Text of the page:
Drop-in clinics may be used to increase vaccine uptake in younger Scots, Nicola Sturgeon has said

Nicola Sturgeon has urged younger people to “be careful” before they get a Covid-19 vaccine as she indicates drop-in clinics may be used to ensure increased uptake in vaccinations amongst the youngest age groups in Scotland.

Speaking at a Scottish Government coronavirus briefing on Friday, the First Minister warned young people that despite their comparatively low risk of serious illness or death from Covid-19, they should still “be careful” as restrictions ease.

She also urged younger people to get a vaccine when they are offered one.

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Nicola Sturgeon has urged young people to be careful and take up a vaccine when it is offered.

Ms Sturgeon indicated that a high proportion of hospital cases in Scotland connected to Covid-19 were among younger age groups in a marked change to the picture in hospitals during the first and second waves of Covid-19.

However, she was questioned on whether she was comfortable with the balance of risk for young people as the economy continues to slowly reopen.

Younger people are least likely to have received a vaccine at this stage of the vaccination rollout, but are the most likely age group to be working in hospitality and retail sectors as the economy reopens.

Some are concerned the combination of the more transmissable variant, opening up of the economy, and a lack of vaccine could see cases rise amongst the youngest in Scotland.

The First Minister responded: “I don’t feel comfortable about any of this. I think the choices people are having to make right now, the trade-offs people are having to make, the judgements people are having to make not just as government ministers and advisers, but the judgements people are making in their every day lives are horrendous and are really, really difficult and none of us feel comfortable with it.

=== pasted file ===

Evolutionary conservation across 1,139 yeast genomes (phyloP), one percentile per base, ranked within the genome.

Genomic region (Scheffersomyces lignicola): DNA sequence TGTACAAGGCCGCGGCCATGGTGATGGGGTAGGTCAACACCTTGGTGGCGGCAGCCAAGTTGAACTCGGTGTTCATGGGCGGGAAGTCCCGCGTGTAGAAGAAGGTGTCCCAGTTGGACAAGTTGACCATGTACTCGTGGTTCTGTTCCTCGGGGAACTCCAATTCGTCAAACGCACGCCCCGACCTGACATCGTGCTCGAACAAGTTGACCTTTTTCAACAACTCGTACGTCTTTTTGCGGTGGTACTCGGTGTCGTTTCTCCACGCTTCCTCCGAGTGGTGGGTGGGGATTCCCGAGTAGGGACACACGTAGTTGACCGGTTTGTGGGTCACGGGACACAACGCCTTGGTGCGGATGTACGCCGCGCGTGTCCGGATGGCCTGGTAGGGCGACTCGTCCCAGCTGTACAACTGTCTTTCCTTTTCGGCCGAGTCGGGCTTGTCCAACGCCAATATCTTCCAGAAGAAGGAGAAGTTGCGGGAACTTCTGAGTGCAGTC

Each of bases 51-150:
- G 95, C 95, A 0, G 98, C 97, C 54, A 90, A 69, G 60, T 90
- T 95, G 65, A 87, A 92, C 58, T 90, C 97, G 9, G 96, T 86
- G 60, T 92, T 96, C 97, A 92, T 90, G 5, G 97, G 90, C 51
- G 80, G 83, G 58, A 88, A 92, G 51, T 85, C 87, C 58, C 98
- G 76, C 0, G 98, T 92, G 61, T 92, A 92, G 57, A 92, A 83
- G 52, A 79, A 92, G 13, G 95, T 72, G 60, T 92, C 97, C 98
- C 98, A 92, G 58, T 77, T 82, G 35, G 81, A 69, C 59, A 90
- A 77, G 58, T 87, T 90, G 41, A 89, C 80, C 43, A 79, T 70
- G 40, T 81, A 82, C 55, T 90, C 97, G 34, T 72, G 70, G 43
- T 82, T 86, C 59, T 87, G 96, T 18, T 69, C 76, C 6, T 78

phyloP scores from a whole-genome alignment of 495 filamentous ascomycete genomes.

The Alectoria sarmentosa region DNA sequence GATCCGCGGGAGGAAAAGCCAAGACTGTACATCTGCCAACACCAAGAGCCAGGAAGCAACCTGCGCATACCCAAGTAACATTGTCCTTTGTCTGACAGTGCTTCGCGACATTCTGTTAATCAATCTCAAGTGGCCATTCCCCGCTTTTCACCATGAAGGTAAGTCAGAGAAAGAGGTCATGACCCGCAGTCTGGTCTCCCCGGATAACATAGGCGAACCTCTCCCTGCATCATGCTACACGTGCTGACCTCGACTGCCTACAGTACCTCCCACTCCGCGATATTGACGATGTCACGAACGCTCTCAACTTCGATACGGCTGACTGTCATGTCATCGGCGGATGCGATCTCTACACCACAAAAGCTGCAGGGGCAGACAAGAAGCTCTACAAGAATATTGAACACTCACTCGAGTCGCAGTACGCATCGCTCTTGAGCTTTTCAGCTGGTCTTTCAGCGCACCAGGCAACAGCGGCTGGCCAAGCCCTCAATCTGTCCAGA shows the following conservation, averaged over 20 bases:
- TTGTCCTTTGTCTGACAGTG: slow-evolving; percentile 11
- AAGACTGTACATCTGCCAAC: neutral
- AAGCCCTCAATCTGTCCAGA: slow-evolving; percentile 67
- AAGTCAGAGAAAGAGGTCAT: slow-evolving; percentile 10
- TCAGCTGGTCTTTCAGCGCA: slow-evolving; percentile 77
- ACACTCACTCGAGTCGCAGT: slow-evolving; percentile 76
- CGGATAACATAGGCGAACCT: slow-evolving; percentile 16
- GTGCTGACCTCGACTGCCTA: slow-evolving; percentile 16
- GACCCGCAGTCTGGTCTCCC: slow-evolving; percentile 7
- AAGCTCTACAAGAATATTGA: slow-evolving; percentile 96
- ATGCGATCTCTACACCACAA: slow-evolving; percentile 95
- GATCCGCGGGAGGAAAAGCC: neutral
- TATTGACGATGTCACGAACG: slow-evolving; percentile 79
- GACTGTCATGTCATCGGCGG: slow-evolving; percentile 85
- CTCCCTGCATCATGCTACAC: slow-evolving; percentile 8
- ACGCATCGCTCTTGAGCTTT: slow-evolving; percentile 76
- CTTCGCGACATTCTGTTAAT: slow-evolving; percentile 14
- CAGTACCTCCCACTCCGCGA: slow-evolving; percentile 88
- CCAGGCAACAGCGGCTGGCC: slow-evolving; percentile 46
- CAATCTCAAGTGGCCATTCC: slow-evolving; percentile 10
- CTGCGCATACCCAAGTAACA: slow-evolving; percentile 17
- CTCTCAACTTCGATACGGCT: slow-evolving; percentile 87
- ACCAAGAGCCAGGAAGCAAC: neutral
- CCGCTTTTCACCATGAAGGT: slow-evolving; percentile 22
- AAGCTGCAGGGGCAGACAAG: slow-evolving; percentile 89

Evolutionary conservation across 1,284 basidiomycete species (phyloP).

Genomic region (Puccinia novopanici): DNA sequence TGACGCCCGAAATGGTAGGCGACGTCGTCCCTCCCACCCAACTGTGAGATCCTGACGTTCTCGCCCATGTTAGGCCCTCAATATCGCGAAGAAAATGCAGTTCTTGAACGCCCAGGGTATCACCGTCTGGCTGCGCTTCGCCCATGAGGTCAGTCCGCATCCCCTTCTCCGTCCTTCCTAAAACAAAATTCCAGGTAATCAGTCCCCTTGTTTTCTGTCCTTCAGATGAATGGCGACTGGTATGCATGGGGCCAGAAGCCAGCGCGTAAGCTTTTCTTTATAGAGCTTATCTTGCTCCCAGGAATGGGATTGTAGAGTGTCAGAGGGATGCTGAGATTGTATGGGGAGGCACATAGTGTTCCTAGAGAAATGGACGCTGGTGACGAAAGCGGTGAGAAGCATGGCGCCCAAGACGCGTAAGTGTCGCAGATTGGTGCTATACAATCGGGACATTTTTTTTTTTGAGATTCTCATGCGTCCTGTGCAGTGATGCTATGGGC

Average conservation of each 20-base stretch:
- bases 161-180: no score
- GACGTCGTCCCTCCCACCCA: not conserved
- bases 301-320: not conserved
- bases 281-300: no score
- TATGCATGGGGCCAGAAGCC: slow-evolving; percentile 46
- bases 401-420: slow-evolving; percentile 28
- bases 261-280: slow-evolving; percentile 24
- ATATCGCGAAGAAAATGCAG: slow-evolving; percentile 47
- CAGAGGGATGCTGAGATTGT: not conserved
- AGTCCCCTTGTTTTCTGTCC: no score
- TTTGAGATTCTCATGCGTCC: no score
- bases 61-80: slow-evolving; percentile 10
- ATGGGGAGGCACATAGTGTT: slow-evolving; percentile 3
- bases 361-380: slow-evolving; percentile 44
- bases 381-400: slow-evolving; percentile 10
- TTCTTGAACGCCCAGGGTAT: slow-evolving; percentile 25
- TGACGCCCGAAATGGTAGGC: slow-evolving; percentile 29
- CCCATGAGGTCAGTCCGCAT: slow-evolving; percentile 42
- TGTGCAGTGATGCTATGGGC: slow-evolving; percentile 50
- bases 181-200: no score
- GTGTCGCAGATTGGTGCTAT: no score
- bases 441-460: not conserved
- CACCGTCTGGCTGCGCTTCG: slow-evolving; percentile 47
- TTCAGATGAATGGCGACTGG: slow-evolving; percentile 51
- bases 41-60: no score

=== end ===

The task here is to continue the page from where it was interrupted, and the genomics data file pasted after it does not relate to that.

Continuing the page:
"And you’re absolutely right, because of how young people live their lives, more likely to share flats and accommodation, more likely to work in the areas of the economy where they may a slightly elevated risk, that has been the reality for young people and that is really really difficult.

"We have to keep people in work, we need to keep the economy going as far as possible and get it recovered as far as possible, but we have a duty to protect young people just as we have a duty to protect everyone else.”

She added: “These are all the factors that we are all having to balance every single day but if you are asking me if I feel heart sorry for this generation of young people right now for all of these reasons and many more, absolutely I do.

"I want to assure young people that it may not feel like it every day but these things are in our minds, and high up in our minds when we are trying to take these difficult decisions.

"We are trying to make that [vaccination] more accessible for you as we go down the age groups, things like drop-in clinics I think we will continue to see as a feature of this as we try, recognising that it is easier for an older person to make a vaccine appointment whenever they get it than a younger person who has to be at work for example.

"I don’t pretend this is easy at all.”

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